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I call it “the gig”.

When I talk, I like to pretend it’s completely normal…

Like most of my friends from high school and college don’t still live within a day’s drive of their families.

Like everyone else’s mom has to put together birthday packages two months before their daughter’s birthday so it can be shipped to her so she can take it along when she traipses off into underdeveloped villages in the middle of nowhere South Asia.

Doesn’t everyone have to compute a 9 ½ to 11 hour time difference when Skyping with their friends and family?

Sometimes I fantasize about going home (the first one, before the many I have now) and getting a “normal” job…

I watch Criminal Minds and wonder if I could pass the entrance exam for the FBI.

What jobs are there in which being bi-lingual is a bonus?

Of course, I fantasize about making a living as a writer. But some days that doesn’t seem quite normal enough.

Often, I lay awake and imagine myself in another life…


A foster mom.

Posting Facebook statuses about the fantastic new recipe I just made and the cute pictures of the living room I just redecorated (again).

But I think I joke so easily about what I’ll do when “this gig” falls through because there’s a sense of security about it.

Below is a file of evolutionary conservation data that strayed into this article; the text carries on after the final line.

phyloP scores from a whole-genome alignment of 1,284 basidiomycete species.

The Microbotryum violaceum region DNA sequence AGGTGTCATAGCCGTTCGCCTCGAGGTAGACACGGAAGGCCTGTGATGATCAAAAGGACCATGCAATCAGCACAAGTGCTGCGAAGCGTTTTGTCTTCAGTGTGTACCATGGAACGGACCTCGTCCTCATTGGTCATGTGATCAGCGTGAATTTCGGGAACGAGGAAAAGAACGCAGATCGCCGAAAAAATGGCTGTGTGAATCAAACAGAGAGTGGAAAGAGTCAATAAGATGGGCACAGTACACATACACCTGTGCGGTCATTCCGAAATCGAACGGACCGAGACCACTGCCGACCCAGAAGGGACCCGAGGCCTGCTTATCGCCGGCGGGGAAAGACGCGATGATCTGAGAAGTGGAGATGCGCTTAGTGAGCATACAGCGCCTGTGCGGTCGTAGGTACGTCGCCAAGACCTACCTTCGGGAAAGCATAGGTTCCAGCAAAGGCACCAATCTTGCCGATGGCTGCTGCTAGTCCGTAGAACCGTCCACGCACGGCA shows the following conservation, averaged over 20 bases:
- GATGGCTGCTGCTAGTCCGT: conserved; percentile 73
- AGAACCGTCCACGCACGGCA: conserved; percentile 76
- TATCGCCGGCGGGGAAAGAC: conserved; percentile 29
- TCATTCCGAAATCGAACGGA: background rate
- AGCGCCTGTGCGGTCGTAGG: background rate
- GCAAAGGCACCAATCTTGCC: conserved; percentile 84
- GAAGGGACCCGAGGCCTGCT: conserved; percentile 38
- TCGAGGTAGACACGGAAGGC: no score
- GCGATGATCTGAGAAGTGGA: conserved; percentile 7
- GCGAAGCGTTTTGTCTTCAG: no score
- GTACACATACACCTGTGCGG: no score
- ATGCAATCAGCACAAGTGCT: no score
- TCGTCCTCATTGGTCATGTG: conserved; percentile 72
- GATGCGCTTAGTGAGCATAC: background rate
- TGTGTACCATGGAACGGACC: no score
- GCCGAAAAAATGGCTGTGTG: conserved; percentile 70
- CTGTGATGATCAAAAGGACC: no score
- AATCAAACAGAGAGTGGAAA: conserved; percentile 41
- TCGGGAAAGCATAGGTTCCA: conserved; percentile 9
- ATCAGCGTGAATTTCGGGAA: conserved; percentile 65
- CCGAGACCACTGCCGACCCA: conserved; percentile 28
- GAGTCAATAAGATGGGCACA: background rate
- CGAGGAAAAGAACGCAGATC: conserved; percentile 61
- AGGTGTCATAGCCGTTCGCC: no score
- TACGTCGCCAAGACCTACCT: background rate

Despite all the vagary and muddled messages of inter-cultural living.

Because of the elation of language victories and the hilarious laughter of language failure.

Tripping my way through long-distance friendships and the balancing act of time lived on two sides of an ocean.

I recognize rightness.

A fit.

Not normalcy. Not that.

Not the beckoning, crushing force that says the only worthwhile things in life are the ones I can show off on Pinterest.

Why does Twitter get to decide what’s worth talking about?

No, “this gig” is far from your usual fare.

And yet it exists in all the usual places.

A kitchen.

A classroom.

An office.

A cup of coffee with a friend.

We minister to one another in clumsy and sometimes beautiful ways.

We live out the “priesthood of all believers”.

We are conduits of grace in villages in nowhere South Asia.

We are conduits of grace putting together birthday packages two months early for our daughter.

“This gig” takes on a hundred different forms, sometimes all on the same day.

And there is no plan B, because it turns out our plan B was His plan A all along.

Grace. Grace.

And more grace.

And “this gig” – this strange, sometimes horrifying, sometimes delightful gig is the most gracious of them all.

A calling.